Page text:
Insulator, Metals, and Reflectance
Name: Bob D.
Date: Sunday, September 15, 2002
Both a smooth white surface and a polished metallic one
can reflect light with high efficiency, one diffusely and the other
specularly. One is an insulator and the other a conductor but why does
this result in the metal being able to reflect an image of the source of
light? Further, why does the metal not absorb the light completely, with
all those free electrons capable of jumping to a wide range of
energies? Is there any significance to the time between absorption and
subsequent re-emission of a photon that makes the difference between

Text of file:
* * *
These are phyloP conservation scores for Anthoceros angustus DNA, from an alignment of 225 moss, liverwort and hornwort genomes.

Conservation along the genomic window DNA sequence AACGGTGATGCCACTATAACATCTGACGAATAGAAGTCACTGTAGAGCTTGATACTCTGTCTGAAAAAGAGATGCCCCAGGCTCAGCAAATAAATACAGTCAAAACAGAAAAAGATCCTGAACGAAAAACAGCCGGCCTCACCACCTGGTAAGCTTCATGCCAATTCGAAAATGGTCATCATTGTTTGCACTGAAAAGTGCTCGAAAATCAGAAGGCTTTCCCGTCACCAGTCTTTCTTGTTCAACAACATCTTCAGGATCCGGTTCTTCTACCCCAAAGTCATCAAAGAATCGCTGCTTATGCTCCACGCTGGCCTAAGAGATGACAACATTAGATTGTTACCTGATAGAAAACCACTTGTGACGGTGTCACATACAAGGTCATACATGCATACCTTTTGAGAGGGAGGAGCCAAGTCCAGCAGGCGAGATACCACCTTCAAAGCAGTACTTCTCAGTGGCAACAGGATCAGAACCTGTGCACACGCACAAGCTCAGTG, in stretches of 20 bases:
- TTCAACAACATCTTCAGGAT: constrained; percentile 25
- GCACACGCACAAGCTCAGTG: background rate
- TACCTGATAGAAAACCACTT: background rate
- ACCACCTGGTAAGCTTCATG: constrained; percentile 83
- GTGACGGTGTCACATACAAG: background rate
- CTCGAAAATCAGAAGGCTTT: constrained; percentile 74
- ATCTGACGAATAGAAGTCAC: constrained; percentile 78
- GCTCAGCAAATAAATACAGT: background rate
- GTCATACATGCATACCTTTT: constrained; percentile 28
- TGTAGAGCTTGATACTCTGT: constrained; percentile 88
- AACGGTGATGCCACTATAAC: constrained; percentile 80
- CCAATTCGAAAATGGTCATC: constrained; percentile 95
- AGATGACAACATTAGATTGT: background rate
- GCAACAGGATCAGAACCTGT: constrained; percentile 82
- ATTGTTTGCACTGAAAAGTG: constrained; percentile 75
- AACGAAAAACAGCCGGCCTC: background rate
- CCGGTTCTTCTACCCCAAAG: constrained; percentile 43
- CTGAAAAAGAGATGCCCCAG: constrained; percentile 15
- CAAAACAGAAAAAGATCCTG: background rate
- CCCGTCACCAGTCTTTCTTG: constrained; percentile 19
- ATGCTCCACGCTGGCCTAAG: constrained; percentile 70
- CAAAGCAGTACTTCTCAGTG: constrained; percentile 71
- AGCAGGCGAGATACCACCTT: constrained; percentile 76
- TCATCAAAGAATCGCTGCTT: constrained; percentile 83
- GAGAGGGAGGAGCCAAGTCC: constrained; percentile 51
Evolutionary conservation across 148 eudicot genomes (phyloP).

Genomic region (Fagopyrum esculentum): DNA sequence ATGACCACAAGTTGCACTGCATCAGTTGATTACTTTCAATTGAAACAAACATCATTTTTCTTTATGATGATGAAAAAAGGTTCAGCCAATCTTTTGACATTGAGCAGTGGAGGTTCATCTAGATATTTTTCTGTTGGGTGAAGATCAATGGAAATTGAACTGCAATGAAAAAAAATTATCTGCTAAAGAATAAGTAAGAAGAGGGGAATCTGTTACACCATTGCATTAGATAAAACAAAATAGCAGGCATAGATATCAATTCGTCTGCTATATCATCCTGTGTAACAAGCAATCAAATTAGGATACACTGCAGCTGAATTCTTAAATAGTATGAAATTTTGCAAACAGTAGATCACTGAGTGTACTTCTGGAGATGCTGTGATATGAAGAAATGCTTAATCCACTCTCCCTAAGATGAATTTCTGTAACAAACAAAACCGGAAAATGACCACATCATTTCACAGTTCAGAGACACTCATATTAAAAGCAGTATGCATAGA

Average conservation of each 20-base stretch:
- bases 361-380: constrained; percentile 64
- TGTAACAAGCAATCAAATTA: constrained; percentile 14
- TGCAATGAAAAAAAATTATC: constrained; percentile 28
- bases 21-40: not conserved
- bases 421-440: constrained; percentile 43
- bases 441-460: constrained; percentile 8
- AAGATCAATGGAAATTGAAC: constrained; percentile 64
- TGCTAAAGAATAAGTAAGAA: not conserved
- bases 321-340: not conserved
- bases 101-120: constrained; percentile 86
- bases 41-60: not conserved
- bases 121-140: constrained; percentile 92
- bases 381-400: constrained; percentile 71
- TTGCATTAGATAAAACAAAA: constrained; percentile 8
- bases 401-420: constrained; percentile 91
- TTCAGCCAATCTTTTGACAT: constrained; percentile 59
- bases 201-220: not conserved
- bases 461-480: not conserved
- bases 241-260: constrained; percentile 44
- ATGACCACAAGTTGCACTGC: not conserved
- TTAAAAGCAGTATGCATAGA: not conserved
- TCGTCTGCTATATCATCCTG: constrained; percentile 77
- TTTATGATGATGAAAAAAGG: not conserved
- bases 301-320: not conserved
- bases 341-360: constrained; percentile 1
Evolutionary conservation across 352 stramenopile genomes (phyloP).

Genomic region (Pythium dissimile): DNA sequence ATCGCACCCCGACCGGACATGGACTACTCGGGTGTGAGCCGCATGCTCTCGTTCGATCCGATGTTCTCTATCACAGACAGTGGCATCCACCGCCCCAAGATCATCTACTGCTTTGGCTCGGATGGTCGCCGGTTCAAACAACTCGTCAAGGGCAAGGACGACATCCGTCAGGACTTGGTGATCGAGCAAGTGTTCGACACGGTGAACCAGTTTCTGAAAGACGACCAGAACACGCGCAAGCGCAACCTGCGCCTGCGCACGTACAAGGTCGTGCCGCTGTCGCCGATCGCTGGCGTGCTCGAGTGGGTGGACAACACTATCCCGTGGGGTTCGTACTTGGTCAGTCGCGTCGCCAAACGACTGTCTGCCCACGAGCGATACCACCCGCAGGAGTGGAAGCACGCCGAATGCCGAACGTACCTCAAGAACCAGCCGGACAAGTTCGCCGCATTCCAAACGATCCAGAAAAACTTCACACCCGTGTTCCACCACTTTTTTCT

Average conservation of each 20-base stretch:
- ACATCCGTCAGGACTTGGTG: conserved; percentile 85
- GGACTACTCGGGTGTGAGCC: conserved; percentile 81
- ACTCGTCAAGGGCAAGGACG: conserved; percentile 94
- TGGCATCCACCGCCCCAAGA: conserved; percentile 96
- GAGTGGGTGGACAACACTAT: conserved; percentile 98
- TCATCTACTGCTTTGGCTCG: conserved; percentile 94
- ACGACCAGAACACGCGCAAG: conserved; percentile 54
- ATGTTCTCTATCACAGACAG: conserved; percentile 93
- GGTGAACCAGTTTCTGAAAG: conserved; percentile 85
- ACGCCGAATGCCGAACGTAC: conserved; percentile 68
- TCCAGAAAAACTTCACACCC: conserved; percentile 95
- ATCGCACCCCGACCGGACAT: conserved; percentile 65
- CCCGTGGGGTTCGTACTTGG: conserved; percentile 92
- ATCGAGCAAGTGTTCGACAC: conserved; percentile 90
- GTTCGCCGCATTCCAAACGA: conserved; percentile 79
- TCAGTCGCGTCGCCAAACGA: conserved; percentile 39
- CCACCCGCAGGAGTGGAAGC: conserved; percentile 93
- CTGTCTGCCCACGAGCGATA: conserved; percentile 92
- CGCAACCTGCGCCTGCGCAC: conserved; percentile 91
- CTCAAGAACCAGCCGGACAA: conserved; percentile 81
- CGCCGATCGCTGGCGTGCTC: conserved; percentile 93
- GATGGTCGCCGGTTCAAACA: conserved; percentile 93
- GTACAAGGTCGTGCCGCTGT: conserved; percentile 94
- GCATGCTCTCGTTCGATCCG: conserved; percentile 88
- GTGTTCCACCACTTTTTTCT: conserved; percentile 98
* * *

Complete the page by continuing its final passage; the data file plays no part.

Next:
reflection from smooth metals and insulators?
This question is a good one, but far too broad to answer properly in a
forum such as NEWTON BBS.
It is asking for an explanation of optics and the behavior of light. That's
a question with books and volumes devoted to it. I would direct the inquirer
to Richard Feynman's LECTURES ON PHYSICS, Vol. 1, Chapters 26-36.
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